Michael Jordan tells his story in new series



Taking flight in the 1987 Slam Dunk Contest, Michael Jordan jumped from behind the free throw line before receiving a perfect score for this iconic dunk. Jordan is featured in a recently complete documentary about the Bulls dynasty and their final season together.

John Robbins, Staff Reporter

Recalling the inspiring athlete behind the Jordan brand and delving into the Bulls dynasty that resulted in six championship titles, The Last Dance is a must-watch documentary. Even through adversity, such as not making his junior varsity high school team, Michael Jordan proved his doubters wrong and put forth a relentless work ethic that continued throughout his career. The series features never-before-seen footage and highlights from every championship run. The series’ main focus is on the 1997-98 season which was revered coach Phil Jackson’s final year with the team and a time when most of their core players were past their prime. The team faced many difficulties this year, including injured players and tension within the front office, but Jordan was able to carry the team admirably. The Bulls were able to make the playoffs bolstered by a healthy roster in the second half of the season. Last Dance jumps back and forth in time and topic, often highlighting one particular player or aspect of the dynasty in each episode. For example, Scottie Pippen, often overlooked as a sidekick to Jordan’s pure greatness, gets his own special treatment in an early season highlight. The series culminates with the Bulls winning their sixth and final championship while reflecting on the experience over twenty years later.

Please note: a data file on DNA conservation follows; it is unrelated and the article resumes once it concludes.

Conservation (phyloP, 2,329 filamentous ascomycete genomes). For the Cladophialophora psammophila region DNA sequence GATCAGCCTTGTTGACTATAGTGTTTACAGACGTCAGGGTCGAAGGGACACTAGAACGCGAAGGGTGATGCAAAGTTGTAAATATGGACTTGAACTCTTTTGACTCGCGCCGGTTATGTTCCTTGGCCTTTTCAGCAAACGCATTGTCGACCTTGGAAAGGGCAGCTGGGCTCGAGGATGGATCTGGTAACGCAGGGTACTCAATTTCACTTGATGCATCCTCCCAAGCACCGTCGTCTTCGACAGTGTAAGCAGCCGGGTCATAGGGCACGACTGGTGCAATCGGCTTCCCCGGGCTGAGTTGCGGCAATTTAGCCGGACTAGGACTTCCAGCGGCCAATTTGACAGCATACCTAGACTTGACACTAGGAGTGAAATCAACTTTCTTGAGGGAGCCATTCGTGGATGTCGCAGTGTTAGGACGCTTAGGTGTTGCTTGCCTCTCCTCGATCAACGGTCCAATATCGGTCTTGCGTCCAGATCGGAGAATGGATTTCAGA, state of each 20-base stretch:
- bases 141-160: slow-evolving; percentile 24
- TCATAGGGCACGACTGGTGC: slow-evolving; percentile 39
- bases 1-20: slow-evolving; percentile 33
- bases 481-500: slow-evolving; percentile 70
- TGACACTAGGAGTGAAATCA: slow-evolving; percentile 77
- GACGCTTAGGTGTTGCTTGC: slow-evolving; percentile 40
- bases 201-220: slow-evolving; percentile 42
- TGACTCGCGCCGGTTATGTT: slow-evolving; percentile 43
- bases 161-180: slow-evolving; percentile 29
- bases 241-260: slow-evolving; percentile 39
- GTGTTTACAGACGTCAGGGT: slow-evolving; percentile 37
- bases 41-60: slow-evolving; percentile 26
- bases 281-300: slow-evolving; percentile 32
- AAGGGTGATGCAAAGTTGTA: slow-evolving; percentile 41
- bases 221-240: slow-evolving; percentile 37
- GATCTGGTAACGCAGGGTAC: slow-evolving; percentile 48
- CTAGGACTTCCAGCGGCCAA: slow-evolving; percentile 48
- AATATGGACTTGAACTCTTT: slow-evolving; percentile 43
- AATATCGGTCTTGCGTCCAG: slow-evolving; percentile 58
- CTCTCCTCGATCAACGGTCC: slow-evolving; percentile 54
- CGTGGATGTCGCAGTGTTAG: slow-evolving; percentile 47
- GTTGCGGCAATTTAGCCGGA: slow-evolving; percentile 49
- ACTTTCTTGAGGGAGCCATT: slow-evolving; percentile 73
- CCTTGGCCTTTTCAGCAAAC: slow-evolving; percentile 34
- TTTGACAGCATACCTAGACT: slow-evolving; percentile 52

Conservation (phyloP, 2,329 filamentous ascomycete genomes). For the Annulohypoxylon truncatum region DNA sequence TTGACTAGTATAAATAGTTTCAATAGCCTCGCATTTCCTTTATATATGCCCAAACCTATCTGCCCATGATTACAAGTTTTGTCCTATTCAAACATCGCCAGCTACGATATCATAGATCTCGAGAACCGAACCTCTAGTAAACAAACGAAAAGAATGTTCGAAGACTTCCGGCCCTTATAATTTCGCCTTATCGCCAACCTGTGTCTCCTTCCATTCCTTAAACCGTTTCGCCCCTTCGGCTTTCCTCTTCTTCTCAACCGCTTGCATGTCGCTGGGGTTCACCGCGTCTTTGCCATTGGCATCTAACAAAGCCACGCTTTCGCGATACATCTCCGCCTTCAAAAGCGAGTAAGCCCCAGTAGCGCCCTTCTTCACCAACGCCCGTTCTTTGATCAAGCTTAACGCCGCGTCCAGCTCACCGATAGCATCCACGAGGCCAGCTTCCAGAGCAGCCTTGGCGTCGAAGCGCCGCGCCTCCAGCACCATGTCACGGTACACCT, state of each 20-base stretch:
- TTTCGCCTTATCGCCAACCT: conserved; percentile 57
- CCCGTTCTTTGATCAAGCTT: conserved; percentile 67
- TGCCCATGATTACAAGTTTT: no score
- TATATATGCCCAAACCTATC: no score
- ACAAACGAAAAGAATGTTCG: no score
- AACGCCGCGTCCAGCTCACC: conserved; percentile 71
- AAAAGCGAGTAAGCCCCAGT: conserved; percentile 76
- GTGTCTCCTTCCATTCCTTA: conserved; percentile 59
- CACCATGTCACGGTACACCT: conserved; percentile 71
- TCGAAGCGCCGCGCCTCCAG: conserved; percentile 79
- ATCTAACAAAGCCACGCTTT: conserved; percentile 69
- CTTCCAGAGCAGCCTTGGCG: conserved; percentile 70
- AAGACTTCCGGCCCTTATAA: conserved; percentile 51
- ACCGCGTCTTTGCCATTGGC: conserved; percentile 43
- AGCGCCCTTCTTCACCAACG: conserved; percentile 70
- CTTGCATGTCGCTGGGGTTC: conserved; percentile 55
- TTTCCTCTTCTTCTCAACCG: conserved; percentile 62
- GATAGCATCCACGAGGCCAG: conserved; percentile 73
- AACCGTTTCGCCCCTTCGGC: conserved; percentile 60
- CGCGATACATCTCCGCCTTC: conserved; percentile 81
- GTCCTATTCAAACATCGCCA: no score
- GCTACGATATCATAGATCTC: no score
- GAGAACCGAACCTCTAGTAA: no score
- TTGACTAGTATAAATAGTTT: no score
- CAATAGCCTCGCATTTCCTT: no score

A favorite episode for many people is Dennis Rodman’s because of his wild antics and strange persona that the local media intensely focused on. The stories on Last Dance show how he went from despising the Bulls’ entire locker room as a member of the “Bad Boys” Pistons to an integral part of their success. However, this did not happen easily as Rodman would occasionally leave the team without warning to gamble or party with his girlfriend in Las Vegas. He and Jordan did not initially get along either, but because Dennis was such a tenacious rebounder and player, he eventually earned Jordans’ respect. The show continues to highlight the supporting players such as Toni Kucoc and Steve Kerr who made clutch shots late in games during the 1998 playoffs. Last Dance looks at the entire organization as well as the prevalent sense that 1998 was truly their last shot at a title together.
However, the focus of the series is clearly Michael Jordan, who won five Most Valuable Player awards and made twelve All-Star appearances during his time with the Bulls. It starts with his humble beginnings growing up in rural North Carolina and highlights the competitive toughness that his father instilled in him. After helping UNC win the 1982 national championship against Georgetown, the Bulls drafted him with the third pick following his junior year. The show features plentiful footage of Jordan’s dominant highlight reel and even cracking jokes to reporters in the locker room. Any fan of the NBA or sports in general will thoroughly enjoy the ten-episode series. The show has widespread critical acclaim, but some viewers may see the show as Jordan propaganda meant to solidify his case as the “GOAT” over players such as Lebron James. Because MJ had complete creative control over what was released, it naturally portrays him in a positive light and leaves out his controversies. But perhaps we are looking for a hero story right now, and Jordan is certainly able to fulfill that. Make sure to catch The Last Dance streaming on the ESPN app or website for a deep dive into a legendary athlete and team.